ARCH06038 2019 Geophysical Surveying and Processing (Theory)

General Details

Full Title
Geophysical Surveying and Processing (Theory)
Transcript Title
Geophysical Surveying and Proc
Code
ARCH06038
Attendance
N/A %
Subject Area
ARCH - Archaeology
Department
ESCI - Environmental Science
Level
06 - NFQ Level 6
Credit
05 - 05 Credits
Duration
Semester
Fee
Start Term
2019 - Full Academic Year 2019-20
End Term
9999 - The End of Time
Author(s)
James Bonsall
Programme Membership
SG_SAPPL_H08 201900 Bachelor of Science (Honours) in Applied Archaeology SG_SAPPL_B07 201900 Bachelor of Science in Applied Archaeology SG_SAPPL_C06 201900 Higher Certificate in Science in Applied Archaeology
Description

This module covers the theoretical principles of archaeological geophysics and prospection and the application of various computer programs that allow the processing of geophysical data and its integration with other forms of information. Students will study how different instruments measure geophysical properties of the earth and relate those to archaeological sources. Students will carry out a range of practical experiments and a geophysical survey of a local archaeological site. 

Learning Outcomes

On completion of this module the learner will/should be able to;

1.

Describe the basic principles of the main geophysical techniques that might be applied in an archaeological context

2.

Evaluate the merits and limitations of different geophysical prospection methods, data processing and interpretation

3.

Theorise, plan and develop geophysical solutions to archaeological problems

4.

Demonstrate basic knowledge of the use and application of dedicated computer programs for processing and presenting geophysical data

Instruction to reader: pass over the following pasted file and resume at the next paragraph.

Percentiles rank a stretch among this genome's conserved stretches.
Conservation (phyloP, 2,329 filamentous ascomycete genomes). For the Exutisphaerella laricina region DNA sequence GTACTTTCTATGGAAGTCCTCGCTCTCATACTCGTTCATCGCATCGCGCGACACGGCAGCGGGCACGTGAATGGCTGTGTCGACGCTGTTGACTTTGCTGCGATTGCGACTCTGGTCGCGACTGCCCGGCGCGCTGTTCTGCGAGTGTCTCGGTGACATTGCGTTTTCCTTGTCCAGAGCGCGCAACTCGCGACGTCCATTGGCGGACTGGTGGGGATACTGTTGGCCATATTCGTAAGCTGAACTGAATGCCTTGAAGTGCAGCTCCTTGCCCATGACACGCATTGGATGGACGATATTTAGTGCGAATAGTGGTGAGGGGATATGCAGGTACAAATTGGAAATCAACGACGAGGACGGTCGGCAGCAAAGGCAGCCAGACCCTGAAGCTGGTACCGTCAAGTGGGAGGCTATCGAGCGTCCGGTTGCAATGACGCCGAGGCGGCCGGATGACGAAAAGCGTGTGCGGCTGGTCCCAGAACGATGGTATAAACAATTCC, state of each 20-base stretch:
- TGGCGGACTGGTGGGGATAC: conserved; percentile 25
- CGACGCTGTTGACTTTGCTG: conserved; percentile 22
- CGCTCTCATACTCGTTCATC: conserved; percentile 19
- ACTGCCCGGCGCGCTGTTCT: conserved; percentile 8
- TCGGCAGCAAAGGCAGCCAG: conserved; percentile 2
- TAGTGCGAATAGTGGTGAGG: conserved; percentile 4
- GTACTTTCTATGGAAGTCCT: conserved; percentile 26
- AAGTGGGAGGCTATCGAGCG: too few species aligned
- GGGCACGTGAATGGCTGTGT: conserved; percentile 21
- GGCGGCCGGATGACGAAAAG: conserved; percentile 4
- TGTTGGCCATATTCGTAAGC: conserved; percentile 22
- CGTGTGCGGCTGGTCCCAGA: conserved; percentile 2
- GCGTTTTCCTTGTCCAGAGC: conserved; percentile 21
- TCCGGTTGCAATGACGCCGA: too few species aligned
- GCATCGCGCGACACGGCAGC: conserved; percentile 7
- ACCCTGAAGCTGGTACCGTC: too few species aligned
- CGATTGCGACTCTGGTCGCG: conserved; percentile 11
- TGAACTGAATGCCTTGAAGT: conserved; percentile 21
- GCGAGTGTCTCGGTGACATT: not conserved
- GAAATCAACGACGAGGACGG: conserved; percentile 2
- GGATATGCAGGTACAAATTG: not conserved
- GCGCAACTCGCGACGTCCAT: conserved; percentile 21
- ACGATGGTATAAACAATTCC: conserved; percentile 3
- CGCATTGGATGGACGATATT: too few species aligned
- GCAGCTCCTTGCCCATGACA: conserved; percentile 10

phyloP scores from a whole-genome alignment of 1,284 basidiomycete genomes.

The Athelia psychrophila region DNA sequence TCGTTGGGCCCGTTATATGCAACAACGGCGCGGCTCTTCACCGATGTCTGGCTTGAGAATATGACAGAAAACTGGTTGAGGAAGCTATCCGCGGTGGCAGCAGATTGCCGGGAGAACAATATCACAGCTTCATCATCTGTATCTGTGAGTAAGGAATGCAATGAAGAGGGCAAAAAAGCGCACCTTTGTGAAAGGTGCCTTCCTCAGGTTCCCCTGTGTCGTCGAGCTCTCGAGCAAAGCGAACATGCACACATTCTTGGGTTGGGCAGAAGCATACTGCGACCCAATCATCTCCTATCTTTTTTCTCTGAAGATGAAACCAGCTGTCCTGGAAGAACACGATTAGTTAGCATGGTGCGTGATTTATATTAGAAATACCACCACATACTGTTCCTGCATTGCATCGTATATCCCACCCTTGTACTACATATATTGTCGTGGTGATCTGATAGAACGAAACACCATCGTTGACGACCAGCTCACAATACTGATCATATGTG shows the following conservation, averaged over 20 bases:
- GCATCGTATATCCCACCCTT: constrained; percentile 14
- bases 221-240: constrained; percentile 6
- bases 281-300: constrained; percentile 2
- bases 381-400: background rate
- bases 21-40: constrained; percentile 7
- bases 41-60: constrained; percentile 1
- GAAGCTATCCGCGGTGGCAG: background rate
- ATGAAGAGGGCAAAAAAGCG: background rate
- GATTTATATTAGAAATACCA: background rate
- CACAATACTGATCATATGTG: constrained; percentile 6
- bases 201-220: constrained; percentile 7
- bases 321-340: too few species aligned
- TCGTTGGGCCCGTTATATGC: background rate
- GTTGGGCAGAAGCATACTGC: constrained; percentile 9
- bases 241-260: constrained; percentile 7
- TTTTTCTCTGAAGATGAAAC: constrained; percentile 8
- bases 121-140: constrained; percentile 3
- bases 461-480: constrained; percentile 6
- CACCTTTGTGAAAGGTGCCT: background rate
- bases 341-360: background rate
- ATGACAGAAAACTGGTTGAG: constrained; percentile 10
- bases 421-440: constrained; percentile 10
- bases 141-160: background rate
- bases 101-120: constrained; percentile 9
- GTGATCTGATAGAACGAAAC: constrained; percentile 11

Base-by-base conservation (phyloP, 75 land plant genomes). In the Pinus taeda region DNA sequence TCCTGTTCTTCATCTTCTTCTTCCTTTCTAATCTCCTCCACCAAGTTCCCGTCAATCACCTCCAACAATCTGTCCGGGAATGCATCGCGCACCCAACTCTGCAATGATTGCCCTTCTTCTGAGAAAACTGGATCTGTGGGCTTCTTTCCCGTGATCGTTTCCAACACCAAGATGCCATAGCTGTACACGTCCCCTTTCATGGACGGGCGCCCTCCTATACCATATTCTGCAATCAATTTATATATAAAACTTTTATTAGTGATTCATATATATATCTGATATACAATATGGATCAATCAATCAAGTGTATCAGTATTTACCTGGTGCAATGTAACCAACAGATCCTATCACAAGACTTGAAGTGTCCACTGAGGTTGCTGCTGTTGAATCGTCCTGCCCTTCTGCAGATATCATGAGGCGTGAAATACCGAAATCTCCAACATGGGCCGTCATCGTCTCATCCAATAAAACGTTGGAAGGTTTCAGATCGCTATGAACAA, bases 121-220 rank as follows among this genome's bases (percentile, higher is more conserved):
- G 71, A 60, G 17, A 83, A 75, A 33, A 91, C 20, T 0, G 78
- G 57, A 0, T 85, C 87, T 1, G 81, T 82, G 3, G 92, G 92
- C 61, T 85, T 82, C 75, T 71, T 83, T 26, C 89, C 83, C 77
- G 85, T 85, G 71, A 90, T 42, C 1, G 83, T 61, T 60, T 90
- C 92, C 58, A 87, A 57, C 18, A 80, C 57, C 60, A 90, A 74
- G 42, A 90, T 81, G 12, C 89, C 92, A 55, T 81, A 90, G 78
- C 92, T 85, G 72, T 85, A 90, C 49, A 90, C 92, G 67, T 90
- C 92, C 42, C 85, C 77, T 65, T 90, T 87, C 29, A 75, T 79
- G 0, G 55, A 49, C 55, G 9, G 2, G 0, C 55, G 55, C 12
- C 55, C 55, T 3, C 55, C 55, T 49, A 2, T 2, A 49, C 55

5.

Analyse, evaluate and draw conclusions from geophysical data obtained in the field and/or data presented in problem-solving exercises

6.
Communicate data and concepts related to geophysical survey in archaeology using written, graphical and oral media

Teaching and Learning Strategies

Delivered via Lectures, Practicals and a Fieldtrip. The lectures will focus on the theorectical concepts of archaeological geophysics. The practical elements will allow the student to carry out basic assessments of soils and sediments and study the principles of magnetism and resistivity within a laboratory environment. Practicals will also present the student with real-world problems for them to solve. Outdoor practicals and a fieldtrip will allow the students to collect geophysical data and contribute to part of a wider archaeological project.

Module Assessment Strategies

1. The student will be assessed by presenting a grey-literature geophysical report to the group and communicate effectively their assessment of the success/failure of the outcomes.

2. The student will write their own 200-500 word abstract of a published scientific paper within a limited 1 hour practical environment. This will develop the students ability to critically asses detailed scientific data and synthesise the results in to a readable, accurate and informative abstract.